Mani Ratnam brilliantly juxtaposes this scene with a violent one showing the contrasting emotions of Velu. Hussain Bhai has died in Police custody. P C Sreeram shows the conversation between Shakeela, Velu and Selvam in between two pillars. Without these props, the scene feels empty but because they fill the screen, you feel how life has shrunk their space of comfort. Shakeela picks Velu’s collar saying how desperately she wants back her Bappa and on the other hand, Selvam mildly accuses Velu out of frustration. In the eyes of Velu, you see pain transforming to guilt and then to a searing rage. He has lost another father in the hands of khaki-clad men and probably, memories of his childhood crime returns. Velu avenges the death of Hussain by brutally murdering the police officer in the streets. When the police come to question the people, they are angered to not see a single soul coming forward as a witness. A kid gets slapped a few times and Velu almost gets up to turn himself in before a lady comes forth to establish why they will not utter the name. It is followed by Velu visiting the house of the cop’s widow where he promises to take care of her mentally retarded son. This is a classic mythological way of portraying a hero. He grows in the eyes of people.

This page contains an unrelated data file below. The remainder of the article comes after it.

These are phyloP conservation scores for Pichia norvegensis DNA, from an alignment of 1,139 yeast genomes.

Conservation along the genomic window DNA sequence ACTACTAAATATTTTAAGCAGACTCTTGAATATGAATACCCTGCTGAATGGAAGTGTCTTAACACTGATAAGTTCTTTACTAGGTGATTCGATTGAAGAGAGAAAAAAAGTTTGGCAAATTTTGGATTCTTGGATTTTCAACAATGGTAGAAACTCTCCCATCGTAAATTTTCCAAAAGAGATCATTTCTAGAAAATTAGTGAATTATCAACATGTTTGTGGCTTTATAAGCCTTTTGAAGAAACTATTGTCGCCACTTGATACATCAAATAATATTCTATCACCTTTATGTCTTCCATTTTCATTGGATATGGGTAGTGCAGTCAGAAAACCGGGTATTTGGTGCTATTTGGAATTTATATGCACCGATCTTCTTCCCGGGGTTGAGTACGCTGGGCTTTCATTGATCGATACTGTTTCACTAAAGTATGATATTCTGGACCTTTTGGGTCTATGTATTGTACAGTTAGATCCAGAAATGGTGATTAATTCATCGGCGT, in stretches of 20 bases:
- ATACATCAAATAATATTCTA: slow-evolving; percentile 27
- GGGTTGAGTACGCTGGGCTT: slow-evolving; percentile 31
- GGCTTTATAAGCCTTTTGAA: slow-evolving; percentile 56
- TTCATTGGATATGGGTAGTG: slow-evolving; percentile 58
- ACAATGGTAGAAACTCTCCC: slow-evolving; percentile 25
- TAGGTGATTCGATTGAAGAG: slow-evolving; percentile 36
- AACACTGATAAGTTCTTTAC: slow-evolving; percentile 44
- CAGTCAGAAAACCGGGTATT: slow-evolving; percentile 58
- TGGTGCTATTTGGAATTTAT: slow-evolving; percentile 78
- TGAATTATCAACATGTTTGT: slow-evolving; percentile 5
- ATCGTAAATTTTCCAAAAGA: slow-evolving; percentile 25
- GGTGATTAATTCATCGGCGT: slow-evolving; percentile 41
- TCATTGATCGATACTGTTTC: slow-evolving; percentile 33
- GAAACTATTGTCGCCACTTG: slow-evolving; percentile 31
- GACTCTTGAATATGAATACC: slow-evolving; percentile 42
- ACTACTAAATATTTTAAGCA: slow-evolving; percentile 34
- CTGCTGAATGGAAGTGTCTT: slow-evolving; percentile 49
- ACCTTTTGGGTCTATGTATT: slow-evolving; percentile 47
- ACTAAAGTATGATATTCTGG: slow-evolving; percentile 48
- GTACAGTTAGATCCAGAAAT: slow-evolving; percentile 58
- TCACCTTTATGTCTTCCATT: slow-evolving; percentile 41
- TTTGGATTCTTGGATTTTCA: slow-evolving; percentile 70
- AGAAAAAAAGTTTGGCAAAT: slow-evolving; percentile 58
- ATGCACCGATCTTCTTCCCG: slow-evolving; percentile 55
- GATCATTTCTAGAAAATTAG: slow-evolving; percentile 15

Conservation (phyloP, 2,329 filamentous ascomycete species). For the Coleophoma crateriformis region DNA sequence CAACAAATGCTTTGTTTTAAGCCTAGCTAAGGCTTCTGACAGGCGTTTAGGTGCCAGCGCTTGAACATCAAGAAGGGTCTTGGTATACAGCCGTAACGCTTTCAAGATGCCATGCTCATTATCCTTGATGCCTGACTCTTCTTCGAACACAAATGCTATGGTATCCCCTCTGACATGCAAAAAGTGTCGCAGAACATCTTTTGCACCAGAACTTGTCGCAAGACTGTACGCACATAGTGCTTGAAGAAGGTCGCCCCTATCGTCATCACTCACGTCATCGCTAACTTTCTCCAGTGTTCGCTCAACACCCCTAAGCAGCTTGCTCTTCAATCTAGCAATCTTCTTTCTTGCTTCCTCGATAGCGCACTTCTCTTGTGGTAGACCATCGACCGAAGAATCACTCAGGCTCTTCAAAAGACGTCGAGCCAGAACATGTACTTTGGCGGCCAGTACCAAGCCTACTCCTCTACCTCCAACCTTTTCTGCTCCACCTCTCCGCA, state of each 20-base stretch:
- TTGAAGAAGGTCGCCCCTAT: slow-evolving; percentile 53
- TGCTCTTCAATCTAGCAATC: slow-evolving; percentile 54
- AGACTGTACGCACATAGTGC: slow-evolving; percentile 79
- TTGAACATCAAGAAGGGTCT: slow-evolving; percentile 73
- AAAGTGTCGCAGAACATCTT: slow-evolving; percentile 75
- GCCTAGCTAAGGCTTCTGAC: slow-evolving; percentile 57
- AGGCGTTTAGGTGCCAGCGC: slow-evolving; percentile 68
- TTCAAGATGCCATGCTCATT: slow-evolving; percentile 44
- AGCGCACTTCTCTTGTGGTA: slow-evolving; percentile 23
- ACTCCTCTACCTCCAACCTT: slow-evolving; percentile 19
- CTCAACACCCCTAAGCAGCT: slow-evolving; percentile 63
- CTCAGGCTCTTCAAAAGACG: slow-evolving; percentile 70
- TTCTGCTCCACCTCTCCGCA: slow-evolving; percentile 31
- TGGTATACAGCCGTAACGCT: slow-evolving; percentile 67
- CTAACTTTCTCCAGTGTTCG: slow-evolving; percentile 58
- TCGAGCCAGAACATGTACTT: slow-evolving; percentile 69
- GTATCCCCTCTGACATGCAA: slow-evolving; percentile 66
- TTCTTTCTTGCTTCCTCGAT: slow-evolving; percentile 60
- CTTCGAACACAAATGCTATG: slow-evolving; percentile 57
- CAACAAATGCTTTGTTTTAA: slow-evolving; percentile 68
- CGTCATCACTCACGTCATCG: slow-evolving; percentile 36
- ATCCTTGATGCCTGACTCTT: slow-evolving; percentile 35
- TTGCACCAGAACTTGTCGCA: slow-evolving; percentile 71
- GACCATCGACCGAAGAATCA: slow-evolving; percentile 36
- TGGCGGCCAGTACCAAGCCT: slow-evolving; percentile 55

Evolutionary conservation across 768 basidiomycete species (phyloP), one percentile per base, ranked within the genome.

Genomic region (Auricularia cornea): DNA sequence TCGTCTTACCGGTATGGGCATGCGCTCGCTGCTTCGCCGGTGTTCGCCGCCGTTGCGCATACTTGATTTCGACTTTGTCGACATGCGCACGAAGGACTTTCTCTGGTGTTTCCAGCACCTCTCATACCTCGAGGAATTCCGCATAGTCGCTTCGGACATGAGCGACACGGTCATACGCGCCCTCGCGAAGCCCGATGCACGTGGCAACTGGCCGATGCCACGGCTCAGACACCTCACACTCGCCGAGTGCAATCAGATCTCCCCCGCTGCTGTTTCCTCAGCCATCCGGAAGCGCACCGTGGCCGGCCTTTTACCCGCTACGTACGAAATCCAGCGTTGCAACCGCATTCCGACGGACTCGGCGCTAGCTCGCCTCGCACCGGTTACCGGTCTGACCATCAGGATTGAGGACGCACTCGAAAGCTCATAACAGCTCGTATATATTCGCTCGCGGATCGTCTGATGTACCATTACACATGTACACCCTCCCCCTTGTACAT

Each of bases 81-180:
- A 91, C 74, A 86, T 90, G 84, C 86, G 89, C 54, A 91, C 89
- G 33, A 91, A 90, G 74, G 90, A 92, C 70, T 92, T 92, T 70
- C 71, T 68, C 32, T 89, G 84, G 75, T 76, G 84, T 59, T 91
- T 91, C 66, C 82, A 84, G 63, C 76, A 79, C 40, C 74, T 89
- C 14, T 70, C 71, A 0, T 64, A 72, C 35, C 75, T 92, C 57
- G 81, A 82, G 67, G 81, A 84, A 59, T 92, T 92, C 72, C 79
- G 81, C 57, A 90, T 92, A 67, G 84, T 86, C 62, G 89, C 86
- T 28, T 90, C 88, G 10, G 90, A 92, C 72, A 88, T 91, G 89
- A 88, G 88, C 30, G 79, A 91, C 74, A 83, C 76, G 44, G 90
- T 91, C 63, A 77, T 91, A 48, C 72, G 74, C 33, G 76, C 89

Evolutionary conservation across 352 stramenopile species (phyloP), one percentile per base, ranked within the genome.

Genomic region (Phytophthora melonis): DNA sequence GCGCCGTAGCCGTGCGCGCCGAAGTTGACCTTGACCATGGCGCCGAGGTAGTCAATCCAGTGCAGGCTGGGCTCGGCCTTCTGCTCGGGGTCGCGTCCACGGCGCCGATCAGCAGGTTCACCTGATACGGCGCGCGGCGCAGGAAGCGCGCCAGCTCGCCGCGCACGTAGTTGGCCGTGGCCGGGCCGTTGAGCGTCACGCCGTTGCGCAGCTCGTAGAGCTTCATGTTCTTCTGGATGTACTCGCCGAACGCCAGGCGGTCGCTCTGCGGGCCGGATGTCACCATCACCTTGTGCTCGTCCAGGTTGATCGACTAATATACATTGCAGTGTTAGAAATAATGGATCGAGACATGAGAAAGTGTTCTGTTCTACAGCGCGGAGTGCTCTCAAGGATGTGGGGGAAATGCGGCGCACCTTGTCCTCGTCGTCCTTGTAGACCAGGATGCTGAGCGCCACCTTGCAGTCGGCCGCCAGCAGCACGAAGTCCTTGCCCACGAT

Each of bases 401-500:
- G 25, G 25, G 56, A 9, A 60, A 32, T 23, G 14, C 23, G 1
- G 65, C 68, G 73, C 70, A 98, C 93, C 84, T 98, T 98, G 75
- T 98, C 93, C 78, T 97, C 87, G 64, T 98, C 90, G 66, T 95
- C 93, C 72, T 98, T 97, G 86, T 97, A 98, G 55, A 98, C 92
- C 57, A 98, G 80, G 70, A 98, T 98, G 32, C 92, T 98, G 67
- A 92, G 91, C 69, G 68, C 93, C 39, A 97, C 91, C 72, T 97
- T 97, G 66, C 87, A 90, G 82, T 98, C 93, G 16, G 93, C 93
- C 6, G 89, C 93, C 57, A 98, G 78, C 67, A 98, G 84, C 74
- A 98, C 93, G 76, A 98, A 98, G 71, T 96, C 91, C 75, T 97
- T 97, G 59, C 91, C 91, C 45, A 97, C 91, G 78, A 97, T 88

But when do they truly begin to celebrate the birth of a hero? Mani stages this scene perfectly. A rich person wants to build a factory in the slum area. Since there is no mention of a time period, Mani establishes it quite subtly like in this scene where we understand that the land has been acquired for a sum of ten thousand rupees. The editing is quite fantastic here (B Lenin and V T Vijayan). We see the preparation for construction on one side and the retaliation by Velu’s men on the other. One following the other would not have created a better impact, whereas, it is more of a race against time to sort out things. The belongings are broken and some, thrown out from the terrace of the apartment. The frame of the fridge being thrown is so iconic that when you think of Nayakan, it is impossible not to recollect this instantly. Inflicting an equivalent pain to seek justice leads to the birth of Velu bhai. Selvam from then onwards addresses him as Naicker.